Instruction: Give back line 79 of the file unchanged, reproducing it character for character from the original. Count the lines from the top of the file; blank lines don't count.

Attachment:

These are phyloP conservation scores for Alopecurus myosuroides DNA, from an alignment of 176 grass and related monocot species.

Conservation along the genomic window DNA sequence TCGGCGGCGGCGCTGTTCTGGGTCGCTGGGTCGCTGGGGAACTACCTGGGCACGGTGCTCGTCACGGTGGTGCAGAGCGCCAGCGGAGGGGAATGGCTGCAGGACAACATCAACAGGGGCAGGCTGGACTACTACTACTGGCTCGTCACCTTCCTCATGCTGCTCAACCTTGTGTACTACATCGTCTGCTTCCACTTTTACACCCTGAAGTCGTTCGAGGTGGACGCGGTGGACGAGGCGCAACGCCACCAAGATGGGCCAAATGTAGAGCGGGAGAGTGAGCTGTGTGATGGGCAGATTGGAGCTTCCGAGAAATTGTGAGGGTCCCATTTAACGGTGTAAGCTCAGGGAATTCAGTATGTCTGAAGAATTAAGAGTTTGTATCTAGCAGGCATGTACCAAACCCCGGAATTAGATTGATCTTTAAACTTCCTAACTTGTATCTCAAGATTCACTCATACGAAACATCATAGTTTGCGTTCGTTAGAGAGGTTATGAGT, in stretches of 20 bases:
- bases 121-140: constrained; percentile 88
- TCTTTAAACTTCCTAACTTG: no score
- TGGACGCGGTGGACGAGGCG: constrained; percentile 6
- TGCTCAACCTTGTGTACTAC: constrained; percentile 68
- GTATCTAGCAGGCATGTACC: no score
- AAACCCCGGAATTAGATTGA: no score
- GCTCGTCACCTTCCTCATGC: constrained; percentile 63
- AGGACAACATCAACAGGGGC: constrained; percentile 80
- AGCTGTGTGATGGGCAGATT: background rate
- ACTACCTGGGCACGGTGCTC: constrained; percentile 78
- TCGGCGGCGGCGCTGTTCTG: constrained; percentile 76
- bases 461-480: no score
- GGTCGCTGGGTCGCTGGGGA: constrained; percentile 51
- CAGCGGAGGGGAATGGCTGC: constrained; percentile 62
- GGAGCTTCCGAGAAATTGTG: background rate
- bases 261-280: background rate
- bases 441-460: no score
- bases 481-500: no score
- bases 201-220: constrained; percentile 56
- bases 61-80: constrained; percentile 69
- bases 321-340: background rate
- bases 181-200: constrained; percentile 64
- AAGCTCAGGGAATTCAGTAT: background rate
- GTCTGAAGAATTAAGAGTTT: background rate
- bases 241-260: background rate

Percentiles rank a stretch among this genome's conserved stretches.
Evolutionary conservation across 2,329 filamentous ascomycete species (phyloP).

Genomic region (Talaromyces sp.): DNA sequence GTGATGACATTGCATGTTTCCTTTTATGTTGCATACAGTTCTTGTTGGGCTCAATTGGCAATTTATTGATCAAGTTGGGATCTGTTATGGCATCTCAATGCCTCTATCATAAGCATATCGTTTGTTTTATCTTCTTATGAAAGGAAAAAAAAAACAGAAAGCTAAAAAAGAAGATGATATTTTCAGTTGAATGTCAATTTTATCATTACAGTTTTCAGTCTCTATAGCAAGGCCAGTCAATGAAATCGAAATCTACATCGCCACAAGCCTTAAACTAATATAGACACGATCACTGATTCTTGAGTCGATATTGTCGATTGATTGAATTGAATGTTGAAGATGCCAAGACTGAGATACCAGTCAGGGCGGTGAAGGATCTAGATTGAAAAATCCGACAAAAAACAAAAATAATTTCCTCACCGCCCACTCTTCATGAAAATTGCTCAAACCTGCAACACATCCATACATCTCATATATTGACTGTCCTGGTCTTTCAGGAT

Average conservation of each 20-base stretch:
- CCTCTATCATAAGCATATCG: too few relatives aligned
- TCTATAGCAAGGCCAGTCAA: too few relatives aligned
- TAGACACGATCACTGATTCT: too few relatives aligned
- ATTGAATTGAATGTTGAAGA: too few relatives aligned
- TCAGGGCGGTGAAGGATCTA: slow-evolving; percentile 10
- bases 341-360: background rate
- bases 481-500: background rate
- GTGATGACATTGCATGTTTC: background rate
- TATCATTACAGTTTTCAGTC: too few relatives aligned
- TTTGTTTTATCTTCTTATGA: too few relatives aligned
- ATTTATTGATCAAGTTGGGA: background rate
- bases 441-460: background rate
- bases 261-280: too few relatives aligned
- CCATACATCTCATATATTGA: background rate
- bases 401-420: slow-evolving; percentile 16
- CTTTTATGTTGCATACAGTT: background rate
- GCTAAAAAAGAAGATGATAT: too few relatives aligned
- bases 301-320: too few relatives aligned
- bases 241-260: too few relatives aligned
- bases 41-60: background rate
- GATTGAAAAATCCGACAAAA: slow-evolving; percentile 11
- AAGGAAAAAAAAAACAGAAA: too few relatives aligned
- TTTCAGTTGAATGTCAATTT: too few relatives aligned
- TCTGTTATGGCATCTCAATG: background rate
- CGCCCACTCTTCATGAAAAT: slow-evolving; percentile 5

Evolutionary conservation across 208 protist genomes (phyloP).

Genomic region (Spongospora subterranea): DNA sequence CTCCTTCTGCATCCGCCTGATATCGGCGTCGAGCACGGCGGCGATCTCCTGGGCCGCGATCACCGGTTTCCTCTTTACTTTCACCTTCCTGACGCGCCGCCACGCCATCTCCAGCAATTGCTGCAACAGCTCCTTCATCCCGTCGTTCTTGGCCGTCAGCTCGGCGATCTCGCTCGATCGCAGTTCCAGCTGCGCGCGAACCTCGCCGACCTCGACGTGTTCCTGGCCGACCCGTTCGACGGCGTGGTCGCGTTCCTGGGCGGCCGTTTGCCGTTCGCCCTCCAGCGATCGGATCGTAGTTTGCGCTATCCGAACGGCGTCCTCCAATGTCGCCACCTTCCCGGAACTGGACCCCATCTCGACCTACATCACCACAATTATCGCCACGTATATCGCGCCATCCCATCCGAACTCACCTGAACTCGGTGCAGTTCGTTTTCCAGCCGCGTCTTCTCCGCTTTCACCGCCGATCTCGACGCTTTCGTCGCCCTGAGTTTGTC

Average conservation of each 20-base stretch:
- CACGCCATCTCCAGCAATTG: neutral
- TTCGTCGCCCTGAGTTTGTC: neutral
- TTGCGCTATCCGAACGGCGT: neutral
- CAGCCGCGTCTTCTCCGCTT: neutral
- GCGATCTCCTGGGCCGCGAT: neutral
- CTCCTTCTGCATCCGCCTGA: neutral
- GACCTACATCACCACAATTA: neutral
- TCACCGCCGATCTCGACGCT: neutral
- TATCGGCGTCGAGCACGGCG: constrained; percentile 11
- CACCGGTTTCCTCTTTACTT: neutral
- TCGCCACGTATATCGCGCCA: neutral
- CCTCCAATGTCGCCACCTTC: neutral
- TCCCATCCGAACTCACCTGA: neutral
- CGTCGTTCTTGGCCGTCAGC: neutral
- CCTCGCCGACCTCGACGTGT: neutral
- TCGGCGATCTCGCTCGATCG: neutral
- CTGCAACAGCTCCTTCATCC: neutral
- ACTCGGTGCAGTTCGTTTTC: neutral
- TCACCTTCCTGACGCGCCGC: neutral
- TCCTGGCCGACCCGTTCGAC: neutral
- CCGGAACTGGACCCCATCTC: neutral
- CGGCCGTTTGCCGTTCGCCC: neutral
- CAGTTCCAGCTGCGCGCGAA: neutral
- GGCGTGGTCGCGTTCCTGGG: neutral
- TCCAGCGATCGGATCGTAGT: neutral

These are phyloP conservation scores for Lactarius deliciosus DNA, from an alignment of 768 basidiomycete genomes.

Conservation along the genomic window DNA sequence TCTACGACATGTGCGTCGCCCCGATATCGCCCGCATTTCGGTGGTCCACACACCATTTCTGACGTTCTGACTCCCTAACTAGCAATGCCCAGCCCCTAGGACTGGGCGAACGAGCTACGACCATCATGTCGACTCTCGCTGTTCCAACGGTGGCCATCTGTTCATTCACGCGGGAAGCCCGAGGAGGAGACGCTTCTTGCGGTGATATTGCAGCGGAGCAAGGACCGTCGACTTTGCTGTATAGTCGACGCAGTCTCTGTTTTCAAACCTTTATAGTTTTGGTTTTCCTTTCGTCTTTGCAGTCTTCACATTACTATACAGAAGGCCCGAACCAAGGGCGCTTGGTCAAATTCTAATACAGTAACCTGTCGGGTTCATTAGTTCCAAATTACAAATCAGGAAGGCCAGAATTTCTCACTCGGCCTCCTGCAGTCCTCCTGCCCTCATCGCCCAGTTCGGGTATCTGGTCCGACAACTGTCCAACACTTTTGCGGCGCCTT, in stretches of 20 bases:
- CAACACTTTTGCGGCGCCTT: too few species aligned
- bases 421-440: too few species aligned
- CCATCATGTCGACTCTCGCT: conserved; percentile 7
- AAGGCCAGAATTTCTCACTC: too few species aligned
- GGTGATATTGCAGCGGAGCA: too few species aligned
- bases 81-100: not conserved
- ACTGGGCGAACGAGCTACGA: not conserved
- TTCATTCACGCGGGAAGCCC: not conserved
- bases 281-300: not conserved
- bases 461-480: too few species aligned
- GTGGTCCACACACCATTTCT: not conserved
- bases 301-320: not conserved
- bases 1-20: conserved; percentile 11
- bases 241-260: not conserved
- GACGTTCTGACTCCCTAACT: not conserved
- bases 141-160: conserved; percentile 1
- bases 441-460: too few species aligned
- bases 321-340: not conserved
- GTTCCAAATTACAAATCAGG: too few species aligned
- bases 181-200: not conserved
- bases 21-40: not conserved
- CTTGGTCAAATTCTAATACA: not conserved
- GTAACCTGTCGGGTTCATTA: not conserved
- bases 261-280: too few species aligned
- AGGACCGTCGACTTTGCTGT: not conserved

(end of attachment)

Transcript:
- TCCTGGCCGACCCGTTCGAC: neutral